The key to treating one of the world’s deadliest cancers may be found in DNA. That’s the latest from Mission Bio, a leading life science company, which today announced that its Tapestri Platform has been successfully used to identify disease-driving clones in multiple myeloma (MM).
MM has long been the focus of precision therapy development. But new data from Mission Bio suggests that a technology known as single-cell multi-omics can help better identify MM and inform treatment.
MM is a blood cancer originating from bone marrow. Specifically, it’s a cancer of the plasma cells – white blood cells responsible for the creation of antibodies that protect the body from infection.
MM causes the cells to grow rapidly and crowd out the body’s normal cells in the bone marrow that make red blood cells, platelets, and other white blood cells.
This process is painful, as the bones weaken, making MM patients prone to breaks from simple, daily activity.
Historically, a bleak prognosis
Multiple myeloma carries the grim distinction of a 100% relapse rate and a five-year survival rate of only 54%.
According to the American Society of Clinical Oncology, 176,404 people worldwide were diagnosed with MM in 2020, and in the same year 117,077 people died from the disease.
Single-cell multiomics 101
Single-cell multiomics technologies are devices that measure multiple types of molecules from the same individual cell. The information gleaned from this process allows for greater biological insight than by simply evaluating each molecular layer from separate cells.
The Tapestri Platform
Mission Bio’s Tapestri Platform, a single-cell multiomics technology, encompasses both the Tapestri Instrument and software for data analysis and visualization. Combined, these tools provide detailed information on clonal evolution and potential therapeutic targets at a single-cell level.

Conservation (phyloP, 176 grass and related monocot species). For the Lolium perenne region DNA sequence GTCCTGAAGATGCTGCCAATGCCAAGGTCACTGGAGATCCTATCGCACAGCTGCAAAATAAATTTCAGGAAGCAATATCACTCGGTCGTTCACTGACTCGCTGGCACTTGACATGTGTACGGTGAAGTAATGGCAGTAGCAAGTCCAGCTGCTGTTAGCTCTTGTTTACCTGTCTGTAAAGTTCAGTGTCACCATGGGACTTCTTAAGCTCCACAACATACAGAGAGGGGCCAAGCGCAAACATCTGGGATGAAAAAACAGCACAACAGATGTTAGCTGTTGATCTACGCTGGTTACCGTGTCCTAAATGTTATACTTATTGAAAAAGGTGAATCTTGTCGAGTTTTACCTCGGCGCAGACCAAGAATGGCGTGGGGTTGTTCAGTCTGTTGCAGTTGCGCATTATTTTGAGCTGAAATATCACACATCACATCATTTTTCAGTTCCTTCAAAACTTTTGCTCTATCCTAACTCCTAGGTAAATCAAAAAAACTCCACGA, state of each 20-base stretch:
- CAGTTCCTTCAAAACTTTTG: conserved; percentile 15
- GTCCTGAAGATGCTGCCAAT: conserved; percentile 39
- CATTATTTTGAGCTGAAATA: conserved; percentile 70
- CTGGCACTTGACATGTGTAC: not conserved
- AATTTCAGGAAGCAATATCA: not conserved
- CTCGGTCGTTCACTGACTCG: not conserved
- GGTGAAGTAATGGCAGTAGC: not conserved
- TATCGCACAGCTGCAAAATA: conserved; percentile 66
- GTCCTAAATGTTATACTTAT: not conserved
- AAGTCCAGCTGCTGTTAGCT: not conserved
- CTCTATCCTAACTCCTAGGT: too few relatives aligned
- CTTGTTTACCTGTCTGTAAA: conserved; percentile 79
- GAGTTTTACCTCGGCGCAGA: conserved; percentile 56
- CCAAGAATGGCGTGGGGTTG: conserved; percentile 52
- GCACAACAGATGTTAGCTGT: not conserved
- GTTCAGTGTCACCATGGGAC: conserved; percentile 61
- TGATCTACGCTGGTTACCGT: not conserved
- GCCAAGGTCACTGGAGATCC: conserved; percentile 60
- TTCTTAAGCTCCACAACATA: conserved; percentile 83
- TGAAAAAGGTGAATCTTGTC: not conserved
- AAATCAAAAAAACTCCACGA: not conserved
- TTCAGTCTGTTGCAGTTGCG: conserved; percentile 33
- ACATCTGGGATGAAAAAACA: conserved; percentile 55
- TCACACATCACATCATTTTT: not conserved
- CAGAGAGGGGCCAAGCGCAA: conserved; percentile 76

According to Mission Bio, such insights into MM – as well as other cancers, such as acute myeloid leukemia (AML) and other blood cancers – “could augment, or even replace, multiple other assays that each provide only a fraction of the patient’s disease characteristics.”
A breakthrough in the treatment of MM
Recently, MM data generated from a proof-of-concept project using the Tapestri Platform was presented at the 13th World Clinical Biomarkers & CDx Summit and the 20th International Myeloma Society Annual Meeting and Exposition.
Todd Druley, MD, PhD, Chief Medical Officer of Mission Bio, and Adam Sciambi, PhD, co-founder and Chief Technology Officer at Mission Bio, presented the data generated by Hervé Avet-Loiseau, MD, PhD from The Cancer Research Center of Toulouse and Genentech’s Director of Translational Medicine, Cedric Dos Santos, PhD.
In the project, the Tapestri Platform was used to, “characterize the clonal architecture of multiple MM patient samples by single nucleotide variants (SNVs), copy number variants (CNVs), and surface immunophenotypes — marrying flow cytometry and bulk next-generation sequencing (NGS), but offering single-cell resolution.”
The data demonstrated how the Cancer Research Center of Toulouse and Genentech had utilized Tapestri to, “move beyond a binary ‘yes/no’ answer to the presence or absence of disease,” and “provide researchers and clinicians with critical information about MM disease progression and offer actionable personalized therapeutic target information that could enhance patient outcomes.”
Simply put, Tapestri goes beyond basic disease detection and offers detailed insights into MM’s progression and potential personalized treatment paths.
This application of the Tapestri tool builds on the company’s launch of its scMRD AML Multiomics Assay, with which clinician researchers from Memorial Sloan Kettering Cancer Center and Erasmus MC used Tapestri to identify relapse and recurrence in AML.
The bottom line
In describing the Tapestri tool, Mission Bio offers a compelling summary of the implications of the MM data in the treatment of the disease, stating, “Tapestri provides a level of precision that opens the door for more tailored and effective treatment strategies.”
In order to effectively treat deadly diseases like MM, precision medicine and a science-based approach is essential.
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